“DESIGNED PRIMARILY FOR PERSONAL DEFENSE, THE CANIS FEELS GOOD IN THE HAND.”
I first learned of the Gouge many years ago when Kelly featured it in one of his training DVDS. At the time, he had a custom Gouge made by Jeremy Krammes. My first impression was that it seemed counterintuitive, due to its small size, but as with anything Kelly advocates, his logic was sound and his reasoning won me over.
The E.D.C Knives Gouge is made from 0.196-inch-thick N690 blade stock hardened to 59HRC. The small fixed blade measures 5.23 inches overall, with a robust, 2.0-inch, hollow-ground, brushed, polished Wharncliffe blade, with just a slight curvature. When asked about his inspiration for the Gouge Kelly said, “The inspiration for the Gouge was to simply design a knife that would be a great EDC utility knife, as well as a nasty self-defense tool.”
The smooth G-10 handles have titanium pinning and a carbon fiber lanyard tube—a handy feature allowing you to add a small lanyard, should you require better retention of the knife. Kelly designed the Gouge to sit in the watch pocket, common in most jeans.
When I inquired as to where this carry option originated, Kelly said, “Jeremy [Krammes] doesn’t make sheaths, so
“THE E.D.C KNIVES’ GOUGE IS MADE FROM 0.196-INCH-THICK N690 BLADE STOCK HARDENED TO 59HRC.”
Both the Canis (left) and the Gouge (right) are available as dedicated trainers.
for a time, I was making watch pocket sheaths designed to fit the Gouge in the ever-present jeans watch pocket, which made it accessible and really low key. You can put the handle behind your belt to make it even less noticeable.”
The Gouge currently made by Xavier Knox comes with a Kydex sheath, complete with a J-hook for belt wear, and integral “ears” that are located on either side of the sheath’s opening. These flared sides serve to catch the top corners of the watch pocket and keep the sheath in place when drawing the Gouge. The Gouge is low key, lightweight and easy to carry in almost any attire.
Testing the Gouge
I took the Gouge through the same basic test cuts as the Canis. The thrust easily penetrated Porkman, and the follow-up slash produced a mean 1 1/4-inch-deep cut. Again, the wound was pronounced. Kelly designed the Gouge with a thick blade to aid in this capacity.
I asked him what inspired the Gouge, and what the advantages were to this design. Kelly replied, “I wanted to make a knife that wouldn’t raise eyebrows overseas (or here for that matter), but had all the necessary design elements to make it perform well as a selfdefense tool. The Gouge is a great utility knife AND a great defensive knife in a small, easily concealable but very accessible package.”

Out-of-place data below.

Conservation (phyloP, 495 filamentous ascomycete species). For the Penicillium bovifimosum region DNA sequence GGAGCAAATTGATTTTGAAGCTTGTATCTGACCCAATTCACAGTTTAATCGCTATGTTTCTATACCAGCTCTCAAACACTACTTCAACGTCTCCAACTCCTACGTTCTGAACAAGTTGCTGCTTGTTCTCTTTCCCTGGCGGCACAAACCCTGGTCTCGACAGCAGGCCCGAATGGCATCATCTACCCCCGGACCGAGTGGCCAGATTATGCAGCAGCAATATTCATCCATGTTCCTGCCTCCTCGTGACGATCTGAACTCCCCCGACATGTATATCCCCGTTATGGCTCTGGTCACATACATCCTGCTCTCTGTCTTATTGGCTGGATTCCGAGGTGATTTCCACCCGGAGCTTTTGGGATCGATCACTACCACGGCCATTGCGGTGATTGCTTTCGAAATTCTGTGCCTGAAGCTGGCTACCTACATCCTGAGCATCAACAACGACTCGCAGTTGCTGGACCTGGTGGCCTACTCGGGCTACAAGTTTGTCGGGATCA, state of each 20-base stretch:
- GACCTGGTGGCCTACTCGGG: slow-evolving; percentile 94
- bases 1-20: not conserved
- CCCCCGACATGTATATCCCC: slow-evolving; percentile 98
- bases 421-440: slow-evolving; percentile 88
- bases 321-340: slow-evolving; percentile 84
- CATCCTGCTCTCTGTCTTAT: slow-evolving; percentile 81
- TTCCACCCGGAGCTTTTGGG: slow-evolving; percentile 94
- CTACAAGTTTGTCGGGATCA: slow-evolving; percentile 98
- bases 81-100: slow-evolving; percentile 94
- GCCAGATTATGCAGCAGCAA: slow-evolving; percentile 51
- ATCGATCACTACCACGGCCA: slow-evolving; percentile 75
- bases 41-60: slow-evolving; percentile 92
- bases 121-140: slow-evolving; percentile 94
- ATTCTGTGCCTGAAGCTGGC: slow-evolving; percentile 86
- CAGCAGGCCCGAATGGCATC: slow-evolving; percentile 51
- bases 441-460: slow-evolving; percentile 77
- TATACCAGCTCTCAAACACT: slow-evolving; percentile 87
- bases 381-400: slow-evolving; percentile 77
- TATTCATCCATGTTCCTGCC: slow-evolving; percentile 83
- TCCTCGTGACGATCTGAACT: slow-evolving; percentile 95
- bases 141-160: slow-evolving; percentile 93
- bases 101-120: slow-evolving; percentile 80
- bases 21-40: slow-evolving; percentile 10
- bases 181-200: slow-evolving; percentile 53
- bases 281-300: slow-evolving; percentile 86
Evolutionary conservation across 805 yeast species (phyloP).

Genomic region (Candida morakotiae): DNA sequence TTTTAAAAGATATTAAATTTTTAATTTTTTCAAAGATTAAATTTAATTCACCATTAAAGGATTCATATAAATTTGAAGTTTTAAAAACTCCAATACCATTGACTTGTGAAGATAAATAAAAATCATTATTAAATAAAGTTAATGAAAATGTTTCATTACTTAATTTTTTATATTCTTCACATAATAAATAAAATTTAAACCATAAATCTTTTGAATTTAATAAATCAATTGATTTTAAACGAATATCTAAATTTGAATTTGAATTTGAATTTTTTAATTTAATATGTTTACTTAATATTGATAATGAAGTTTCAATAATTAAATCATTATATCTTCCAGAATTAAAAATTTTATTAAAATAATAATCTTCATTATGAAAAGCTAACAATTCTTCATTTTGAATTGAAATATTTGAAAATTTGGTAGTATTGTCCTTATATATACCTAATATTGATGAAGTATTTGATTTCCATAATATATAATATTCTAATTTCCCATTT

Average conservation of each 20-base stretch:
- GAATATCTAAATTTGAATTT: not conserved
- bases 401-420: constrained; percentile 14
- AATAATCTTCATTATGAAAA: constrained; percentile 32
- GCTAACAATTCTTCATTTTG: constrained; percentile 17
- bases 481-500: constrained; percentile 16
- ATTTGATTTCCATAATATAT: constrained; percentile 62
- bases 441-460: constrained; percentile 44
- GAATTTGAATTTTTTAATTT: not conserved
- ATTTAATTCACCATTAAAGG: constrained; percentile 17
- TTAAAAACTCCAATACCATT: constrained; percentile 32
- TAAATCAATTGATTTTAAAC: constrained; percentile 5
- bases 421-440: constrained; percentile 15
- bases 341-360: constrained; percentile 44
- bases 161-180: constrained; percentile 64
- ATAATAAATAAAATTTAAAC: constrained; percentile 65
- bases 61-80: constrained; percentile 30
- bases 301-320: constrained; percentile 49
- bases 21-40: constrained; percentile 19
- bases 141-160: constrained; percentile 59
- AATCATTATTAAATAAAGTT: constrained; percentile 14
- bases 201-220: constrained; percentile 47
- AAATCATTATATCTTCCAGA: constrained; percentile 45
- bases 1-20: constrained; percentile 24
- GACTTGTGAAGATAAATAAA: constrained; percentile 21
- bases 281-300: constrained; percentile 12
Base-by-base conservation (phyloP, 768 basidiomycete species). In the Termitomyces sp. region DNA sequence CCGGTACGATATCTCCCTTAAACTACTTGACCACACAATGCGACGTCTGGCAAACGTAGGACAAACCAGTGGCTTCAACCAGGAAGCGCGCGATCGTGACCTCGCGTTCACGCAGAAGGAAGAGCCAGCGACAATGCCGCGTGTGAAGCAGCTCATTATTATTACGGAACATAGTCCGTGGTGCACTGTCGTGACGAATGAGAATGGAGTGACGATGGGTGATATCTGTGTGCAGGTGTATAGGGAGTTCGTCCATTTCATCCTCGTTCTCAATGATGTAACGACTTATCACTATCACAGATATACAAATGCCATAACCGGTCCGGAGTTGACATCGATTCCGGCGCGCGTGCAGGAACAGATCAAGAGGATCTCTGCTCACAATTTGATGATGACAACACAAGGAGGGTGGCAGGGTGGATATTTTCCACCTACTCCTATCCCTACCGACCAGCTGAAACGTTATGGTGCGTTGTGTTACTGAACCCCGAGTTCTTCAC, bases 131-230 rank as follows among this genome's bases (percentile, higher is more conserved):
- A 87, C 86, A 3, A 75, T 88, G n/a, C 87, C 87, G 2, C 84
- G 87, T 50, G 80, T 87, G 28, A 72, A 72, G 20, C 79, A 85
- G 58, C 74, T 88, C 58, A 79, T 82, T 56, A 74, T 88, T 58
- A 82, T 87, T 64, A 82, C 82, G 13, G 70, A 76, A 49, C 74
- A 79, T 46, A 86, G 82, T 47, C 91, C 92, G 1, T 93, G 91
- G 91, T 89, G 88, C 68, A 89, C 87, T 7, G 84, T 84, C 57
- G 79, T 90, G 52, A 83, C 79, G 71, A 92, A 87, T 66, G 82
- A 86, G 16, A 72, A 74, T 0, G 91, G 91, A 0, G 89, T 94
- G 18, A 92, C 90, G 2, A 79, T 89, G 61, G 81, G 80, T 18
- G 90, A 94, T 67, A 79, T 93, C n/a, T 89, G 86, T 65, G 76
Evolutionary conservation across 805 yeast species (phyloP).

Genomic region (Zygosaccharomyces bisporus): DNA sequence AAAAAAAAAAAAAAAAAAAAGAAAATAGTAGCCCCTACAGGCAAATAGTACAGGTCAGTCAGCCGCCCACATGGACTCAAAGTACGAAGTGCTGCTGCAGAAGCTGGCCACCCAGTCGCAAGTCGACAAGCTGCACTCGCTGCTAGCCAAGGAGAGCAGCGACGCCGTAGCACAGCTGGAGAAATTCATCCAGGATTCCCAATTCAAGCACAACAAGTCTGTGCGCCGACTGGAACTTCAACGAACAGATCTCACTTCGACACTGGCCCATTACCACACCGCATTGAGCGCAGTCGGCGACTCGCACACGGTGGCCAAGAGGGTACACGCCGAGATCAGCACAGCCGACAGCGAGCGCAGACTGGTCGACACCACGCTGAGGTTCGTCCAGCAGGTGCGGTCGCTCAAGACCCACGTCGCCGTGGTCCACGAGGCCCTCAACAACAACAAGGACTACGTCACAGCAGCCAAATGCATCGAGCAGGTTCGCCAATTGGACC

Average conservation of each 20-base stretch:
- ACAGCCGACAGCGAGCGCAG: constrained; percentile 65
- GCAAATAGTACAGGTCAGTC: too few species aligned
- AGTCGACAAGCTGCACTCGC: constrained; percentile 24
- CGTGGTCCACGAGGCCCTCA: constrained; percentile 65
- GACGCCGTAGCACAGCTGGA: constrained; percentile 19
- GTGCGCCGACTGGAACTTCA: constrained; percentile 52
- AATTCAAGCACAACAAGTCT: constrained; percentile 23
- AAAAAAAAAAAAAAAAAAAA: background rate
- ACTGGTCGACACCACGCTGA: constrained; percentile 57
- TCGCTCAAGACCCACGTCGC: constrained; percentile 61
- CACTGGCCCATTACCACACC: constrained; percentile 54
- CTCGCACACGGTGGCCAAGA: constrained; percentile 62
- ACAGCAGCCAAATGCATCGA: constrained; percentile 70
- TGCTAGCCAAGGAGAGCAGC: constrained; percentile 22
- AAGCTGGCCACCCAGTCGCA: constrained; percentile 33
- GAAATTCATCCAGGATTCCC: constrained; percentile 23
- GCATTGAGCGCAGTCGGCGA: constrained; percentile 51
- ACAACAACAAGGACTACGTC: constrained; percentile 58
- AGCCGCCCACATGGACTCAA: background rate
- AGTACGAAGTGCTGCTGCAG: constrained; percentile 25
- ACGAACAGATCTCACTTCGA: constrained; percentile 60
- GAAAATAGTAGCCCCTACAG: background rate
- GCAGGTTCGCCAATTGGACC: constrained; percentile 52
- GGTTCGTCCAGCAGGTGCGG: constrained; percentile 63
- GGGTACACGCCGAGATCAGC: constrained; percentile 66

Speaking of utility, prior to the Porkman evaluation I had been using the Gouge for day-to-day tasks around the house—opening mail, cutting down boxes, sharpening pencils, etc. The Gouge handled it all.
What would two purpose built combative blades be without dedicated trainers? Kelly and Xavier made sure this was covered, as well. The Canis and Gouge are both available as dedicated training knives, complete with their own sheaths—and as with any dedicated training knives, they are made with red handles and red sheaths to immediately identify them as safe training blades.
Kelly Mccann and Xavier Knox have combined forces resulting in two tough, well-thought-out knives that will serve the end user for many years. Much like his close-combat forefathers, Kelly has designed knives uniquely his own. If you’re like me and you appreciate the history behind knives, the Canis and the Gouge should be on your to-own list. KI
“TODAY, DISCERNING STUDENTS OF STREETRELEVANT PERSONAL PROTECTION KNOW THE NAME, KELLY MCCANN.”
The Canis has a unique combination of grinds that result in a powerful “ballistic tip.”
The “ballistic tip” of the Canis was designed for strength and to open wound channels.
Top Left: The Canis made a very clean cut into Porkman.
Top Right: The Canis held up well and was comfortable during typical daily tasks as well.
Bottom Right: The edge on the Canis sliced easily through a phone book.
The Gouge, while small, has just enough handle to allow for a solid purchase.
The Gouge packs a lot of cutting power into a small package.
The Gouge trainer at home in the watch pocket found on most jeans. The handle can be tucked behind the belt for an even more discreet carry.
Bottom Left: The Canis trainer comes complete with a red Kydex sheath with an adjustable belt clip.
Bottom Right: The Canis trainer allows for the safe practice of combative knife skills and counter knife practice.